We Need to Talk About the Dole
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We Need to Talk About the Dole

Rent is skyrocketing and life is more expensive than ever—so why hasn't our national unemployment benefit increased since 1995?

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The last time dole payments increased, Paul Keating was Prime Minister and Coolio was number one on the ARIA charts. It was 1995, effectively the last year anyone could be unemployed and enjoy the same standard of living as someone receiving a retirement pension or working a minimum wage job.


Over the past two decades, Newstart has remained the same while everything else has changed. The payment ($538.80 per fortnight, if you're lucky) has been adjusted annually in line with prices of goods and services, but crucially it hasn't been indexed to average Australian weekly earnings—which have skyrocketed since the mid-1990s. Nor has it been adjusted to compensate for greatly increased rent prices in every capital city.

"Since 1995 the incomes of most working people have increased by about 50 percent in real terms," Peter Whiteford, a professor at ANU's Crawford School of Public Policy, explains to VICE. "Newstart recipients are getting the same real income they did more than 20 years ago but most other people have improved their income. So the gap between people on Newstart and most other people of working age has widened."

The federal government is well aware that life has become more expensive since 1995. The national retirement pension, for example, has been increased in line with the average total weekly earnings of men (they earn more than women!) since 1997. The only major increase to Newstart payments, 2013's Clean Energy Supplement, was actually taken away when the carbon tax was abolished in 2016.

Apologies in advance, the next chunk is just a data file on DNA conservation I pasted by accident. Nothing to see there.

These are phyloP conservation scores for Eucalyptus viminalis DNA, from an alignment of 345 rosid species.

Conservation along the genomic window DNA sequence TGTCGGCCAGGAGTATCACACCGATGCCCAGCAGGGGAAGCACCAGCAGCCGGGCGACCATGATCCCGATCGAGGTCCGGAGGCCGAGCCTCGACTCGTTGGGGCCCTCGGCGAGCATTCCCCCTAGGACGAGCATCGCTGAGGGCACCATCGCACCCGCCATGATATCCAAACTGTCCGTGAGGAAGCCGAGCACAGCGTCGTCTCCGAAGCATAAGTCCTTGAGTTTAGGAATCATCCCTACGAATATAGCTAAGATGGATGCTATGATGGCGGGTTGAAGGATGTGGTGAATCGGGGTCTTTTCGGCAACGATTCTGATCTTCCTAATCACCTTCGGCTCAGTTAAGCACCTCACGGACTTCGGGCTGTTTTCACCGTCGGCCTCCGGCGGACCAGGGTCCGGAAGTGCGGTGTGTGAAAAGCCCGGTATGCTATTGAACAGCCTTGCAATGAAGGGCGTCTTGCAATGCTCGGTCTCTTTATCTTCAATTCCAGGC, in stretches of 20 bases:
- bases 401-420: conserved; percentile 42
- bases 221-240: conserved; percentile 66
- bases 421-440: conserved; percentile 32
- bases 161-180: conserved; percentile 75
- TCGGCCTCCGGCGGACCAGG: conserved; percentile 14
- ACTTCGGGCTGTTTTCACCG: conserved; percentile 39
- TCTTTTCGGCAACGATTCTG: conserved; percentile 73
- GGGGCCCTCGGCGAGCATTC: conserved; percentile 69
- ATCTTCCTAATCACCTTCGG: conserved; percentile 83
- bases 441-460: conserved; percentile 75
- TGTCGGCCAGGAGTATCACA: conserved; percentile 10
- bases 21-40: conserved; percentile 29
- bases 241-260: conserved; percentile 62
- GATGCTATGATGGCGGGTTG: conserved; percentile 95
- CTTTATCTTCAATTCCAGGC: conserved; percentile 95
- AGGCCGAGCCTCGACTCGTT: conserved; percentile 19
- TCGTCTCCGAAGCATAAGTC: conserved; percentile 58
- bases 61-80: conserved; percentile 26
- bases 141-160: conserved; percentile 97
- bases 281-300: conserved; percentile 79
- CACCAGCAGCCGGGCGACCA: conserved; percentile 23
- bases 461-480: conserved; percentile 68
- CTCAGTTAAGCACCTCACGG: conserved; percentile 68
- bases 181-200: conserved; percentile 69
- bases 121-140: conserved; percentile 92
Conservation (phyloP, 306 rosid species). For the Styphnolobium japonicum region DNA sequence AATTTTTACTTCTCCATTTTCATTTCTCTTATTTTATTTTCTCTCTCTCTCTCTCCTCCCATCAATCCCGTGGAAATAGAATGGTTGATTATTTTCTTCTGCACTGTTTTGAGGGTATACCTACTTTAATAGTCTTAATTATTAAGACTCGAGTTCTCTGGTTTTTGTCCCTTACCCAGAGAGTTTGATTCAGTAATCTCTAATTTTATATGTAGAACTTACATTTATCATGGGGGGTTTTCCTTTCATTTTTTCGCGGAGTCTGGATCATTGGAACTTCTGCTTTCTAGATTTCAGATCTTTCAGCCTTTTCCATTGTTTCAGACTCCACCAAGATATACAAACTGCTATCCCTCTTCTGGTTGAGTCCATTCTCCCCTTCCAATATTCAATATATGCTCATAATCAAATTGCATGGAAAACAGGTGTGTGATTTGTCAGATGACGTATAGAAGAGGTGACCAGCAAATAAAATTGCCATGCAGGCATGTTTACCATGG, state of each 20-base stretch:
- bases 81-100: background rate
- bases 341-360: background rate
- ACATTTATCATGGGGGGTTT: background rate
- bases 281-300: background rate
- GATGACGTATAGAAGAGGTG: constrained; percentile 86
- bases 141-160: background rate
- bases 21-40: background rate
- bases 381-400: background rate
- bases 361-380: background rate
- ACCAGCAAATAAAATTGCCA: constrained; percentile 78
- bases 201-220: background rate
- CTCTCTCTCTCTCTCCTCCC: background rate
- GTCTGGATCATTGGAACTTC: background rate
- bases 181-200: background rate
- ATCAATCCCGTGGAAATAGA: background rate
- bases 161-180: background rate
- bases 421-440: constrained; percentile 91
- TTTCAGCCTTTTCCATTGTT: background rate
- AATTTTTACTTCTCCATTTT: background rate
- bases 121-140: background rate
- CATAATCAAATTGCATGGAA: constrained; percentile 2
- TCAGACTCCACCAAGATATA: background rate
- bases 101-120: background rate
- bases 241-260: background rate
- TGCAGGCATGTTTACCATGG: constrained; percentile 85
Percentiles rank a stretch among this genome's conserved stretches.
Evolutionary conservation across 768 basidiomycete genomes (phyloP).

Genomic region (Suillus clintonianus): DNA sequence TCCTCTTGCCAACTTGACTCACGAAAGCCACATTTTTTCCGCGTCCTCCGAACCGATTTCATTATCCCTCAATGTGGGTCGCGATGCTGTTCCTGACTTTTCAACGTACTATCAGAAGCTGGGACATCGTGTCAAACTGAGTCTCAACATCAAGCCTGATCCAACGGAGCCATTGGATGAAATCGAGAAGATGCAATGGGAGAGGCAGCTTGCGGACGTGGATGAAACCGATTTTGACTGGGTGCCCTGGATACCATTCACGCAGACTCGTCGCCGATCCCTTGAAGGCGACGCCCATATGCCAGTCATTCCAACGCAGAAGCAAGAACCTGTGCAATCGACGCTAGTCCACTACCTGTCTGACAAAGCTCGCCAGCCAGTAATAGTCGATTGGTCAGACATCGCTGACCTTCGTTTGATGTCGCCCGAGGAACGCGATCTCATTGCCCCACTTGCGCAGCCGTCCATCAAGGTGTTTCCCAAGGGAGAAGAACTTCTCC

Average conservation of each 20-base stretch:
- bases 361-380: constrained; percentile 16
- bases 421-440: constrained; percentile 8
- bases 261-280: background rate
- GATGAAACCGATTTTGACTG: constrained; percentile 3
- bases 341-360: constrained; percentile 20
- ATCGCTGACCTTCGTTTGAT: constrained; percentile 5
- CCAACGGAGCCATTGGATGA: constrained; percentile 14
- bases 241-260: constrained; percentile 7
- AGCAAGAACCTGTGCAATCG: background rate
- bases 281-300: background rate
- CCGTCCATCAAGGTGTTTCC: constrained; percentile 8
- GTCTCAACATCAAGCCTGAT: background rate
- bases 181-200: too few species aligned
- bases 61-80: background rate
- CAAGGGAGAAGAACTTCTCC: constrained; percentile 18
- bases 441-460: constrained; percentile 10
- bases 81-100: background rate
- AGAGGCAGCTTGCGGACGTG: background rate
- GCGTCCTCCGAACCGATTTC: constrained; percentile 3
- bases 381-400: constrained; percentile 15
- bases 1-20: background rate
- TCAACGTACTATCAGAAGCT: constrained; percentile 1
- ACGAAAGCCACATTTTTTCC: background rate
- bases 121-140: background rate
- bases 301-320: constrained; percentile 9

Is any of this a problem? Well yeah, probably so. Economists, The Business Council of Australia, KPMG, the Unemployed Workers Union and the Australian Council of Social Service have all argued that Newstart payments should increase.


They've done so for a few reasons.


Maybe all those Melbourne dolewave bands don't help the cause, but Australians tend to either romanticise or criminalise people living off unemployment benefits (see: drug testing welfare recipients). Neither perspective makes much sense, because it's extraordinarily hard to live off dole payments alone—let alone qualify to receive them in the first place.

"The idea that people are living a life of luxury on [Newstart] doesn't make sense," Whiteford explains. "You obviously do want people to have incentives to work so that when they get a job it's clear that they're better off, and that's an issue governments have to take into account. But because the gap between having a minimum wage job and living on Newstart has widened so much, there's actually no problem with the incentive to work. If you're able to get even a minimum wage job you're much, much better off than if you were on Newstart."

Pauline Hanson recently argued that unemployed people aged under 25 should wait four weeks before being eligible for the dole. But many of them will be doing that already: Centrelink's notoriously long processing times combined with liquid assets tests (people who have done the right thing and accrued a few thousand dollars in savings while employed have to wait up to 13 weeks to receive Newstart payments) make the whole process extremely convoluted. Even when someone successfully makes it onto the Jobseeker payment, they'll be forced to attend regular classes and group job application sessions—and report their income and job applications every fortnight or risk being cut off. Work for the dole and PaTH internship schemes rarely lead to fulfilling or full time work—they've also been found to be racially discriminatory.


Newstart isn't designed to help people find jobs they're suited to or qualified for. It's designed to be so difficult and time-consuming and meagre that recipients will find it easier to live off it than on it.


A young middle class white Australian who has jumped through enough hoops to somehow sign onto Newstart is probably doing so to supplement their part time or casual income. Firstly because the dole payment is so low that it barely covers rent, and secondly because we're in the throes of a wide-scale national youth underemployment crisis. Youth underemployment (having some form of job but not receiving enough hours) is at its highest level in 40 years. Eighteen percent of Australians between 15 and 24 years old are working less than they want to be.